Companion Piece: Women Celebrate the Humans, Aliens and Tin Dogs of Doctor Who is the first Doctor Who piece of literature I’ve read since I dove into the world of Who in 2014. The dust is still settling from me getting all caught up on New Who so I hadn’t planned on getting into any books just yet, but when Mad Norwegian Press offered me the chance to do a review of this one I was too intrigued to pass it up.
As the title indicates all the essays in Companion Piece are written by women, but not all the essays are only about female characters from the show. Some pieces are critiques, some defenses; others are tributes, reflections, or clever analyses. And if one thing is certain, all of these essays were written out of love.
Going in I was unsure how much I would be able to appreciate the writings about companions from the Classic Era of Doctor Who as my knowledge of that part of the show is comparatively limited. But I found it all depended on the author’s focus. I did not enjoy every Classic-focused essay but I did walk away with a list of companions from early Who that I feel compelled to check out – and others I will probably avoid at all costs. People have made suggestions to me as to which Doctors I should watch from the early days, but not which companions.
Unsurprisingly I was more at home with the pieces on the modern era of Doctor Who. I loved reading new perspectives on the characters I’ve come to know so well. Since I’m relatively new to this fandom, there were opportunities to discover positive or negative storytelling elements that I hadn’t even considered yet. Other times the discourse served to confirm that someone else out there saw a character situation the same way I did.
In “Different Way of Living” Julia duMais’ personal connection and eventual disappointments with the first companion of the revival, Rose, brings to light “the paradox of the companions”. As she puts it: “He changes their lives, but they’re the ones who go out and live, while he keeps on going in circles.” That’s something that really stuck with me from my Doctor Who adventures. From what I’ve seen traveling with The Doctor, more often than not, empowers these companions to be the best version of themselves. Unfortunately the endgame doesn’t always work out that well and there are plenty of writings in Companion Piece that look at that too.
Some of my favorite pieces included the aforementioned duMais article as well as:
- “Stories and Fairytales: Feminism, Agency and Narrative Control with the Pond Family Women” by Karen K. Burrows – I appreciated the acknowledgement of some of the problematic issues Moffat tends towards with his female characters while making an argument for the idea that the Doctor’s story is as defined by the Ponds as their story is defined by him. While I’m not in 100% agreement it’s still an interesting read.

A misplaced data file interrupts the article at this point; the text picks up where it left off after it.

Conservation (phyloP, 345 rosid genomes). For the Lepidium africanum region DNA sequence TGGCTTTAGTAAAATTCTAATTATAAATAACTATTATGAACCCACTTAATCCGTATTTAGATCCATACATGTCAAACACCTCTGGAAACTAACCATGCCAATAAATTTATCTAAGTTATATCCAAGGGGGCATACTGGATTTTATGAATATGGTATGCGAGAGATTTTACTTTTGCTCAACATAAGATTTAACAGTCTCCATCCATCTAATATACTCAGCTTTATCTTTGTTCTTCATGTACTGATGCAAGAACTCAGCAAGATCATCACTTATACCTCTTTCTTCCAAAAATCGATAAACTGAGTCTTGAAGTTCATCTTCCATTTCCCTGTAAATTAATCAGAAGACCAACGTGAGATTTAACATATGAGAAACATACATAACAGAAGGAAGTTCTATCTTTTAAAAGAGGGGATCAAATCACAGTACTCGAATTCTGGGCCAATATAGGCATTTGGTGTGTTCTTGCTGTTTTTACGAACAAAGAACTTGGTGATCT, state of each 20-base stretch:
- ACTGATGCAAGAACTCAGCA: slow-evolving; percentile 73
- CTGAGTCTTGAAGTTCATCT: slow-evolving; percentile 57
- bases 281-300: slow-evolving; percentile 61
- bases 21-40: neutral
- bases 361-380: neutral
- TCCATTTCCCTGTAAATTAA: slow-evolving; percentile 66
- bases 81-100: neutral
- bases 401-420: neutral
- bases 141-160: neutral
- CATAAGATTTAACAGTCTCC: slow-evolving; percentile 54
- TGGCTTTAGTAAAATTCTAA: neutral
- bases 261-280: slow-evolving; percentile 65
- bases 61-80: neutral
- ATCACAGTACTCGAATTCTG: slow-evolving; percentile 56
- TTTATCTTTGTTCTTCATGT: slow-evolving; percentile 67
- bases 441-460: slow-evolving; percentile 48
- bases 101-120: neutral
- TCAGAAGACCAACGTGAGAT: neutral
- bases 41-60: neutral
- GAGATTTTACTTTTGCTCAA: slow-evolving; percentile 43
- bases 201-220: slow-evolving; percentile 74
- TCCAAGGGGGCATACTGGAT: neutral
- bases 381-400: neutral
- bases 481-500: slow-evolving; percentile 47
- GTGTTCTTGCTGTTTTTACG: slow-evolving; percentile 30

- “I Can Do Your Part If You Can Do Mine”: Romana II as the Girl Doctor by Gwynne Garfinkle – This one makes Romana II a must-find for my Classic Doctor Who watchlist.
- “From ‘There’s Nothing Only About Being a Girl’ to ‘The Most Important Woman in the Whole of Creation’” by Linnea Dodson – Dodson gives a veritable history lesson on the path of the show’s companions since the 1960s with comparison of real world events affecting women in corresponding times.
- “Rewriting History with Sticky Notes” by Emma Ward – Listening to Bernice Summerfield’s adventures is definitely on my to-do list now too.
- “The Ones He Leaves Behind” by Foz Meadows – In addition to defining primary, secondary, fleeting, potential, and peripheral companions, Meadows looks at the unifying qualities of those who were potential companions but never got to go and what sets the apart from the fleeting and secondary.
- “Science Princess FTW” by Mary Robinette Kowal – Kowal gives a touching reflection on connecting with a character who showed her it was ok to be smart and girly.
Overall, if you’re looking for thoughtful insights into the companions of the Whoniverse, there’s most likely something in Companion Piece for you.
The publisher provided FANgirl Blog a copy of this book.
Kay grew up wanting to be an astronaut. After seeing Star Wars, she wanted to be Princess Leia, Han Solo, and an astronaut. Life’s taken her on a bit of a different path, but she’s still a Star Wars fangirl at heart who enjoys surprising people with how geeky she really is. A voice actor, photographer, and artist who also consults in communications and marketing, Kay spends the little bit of free time she has reading, writing, and, of course, making pew pew noises. She would pick up more jobs and hobbies if she was a Time Lord. You can follow her on Twitter.
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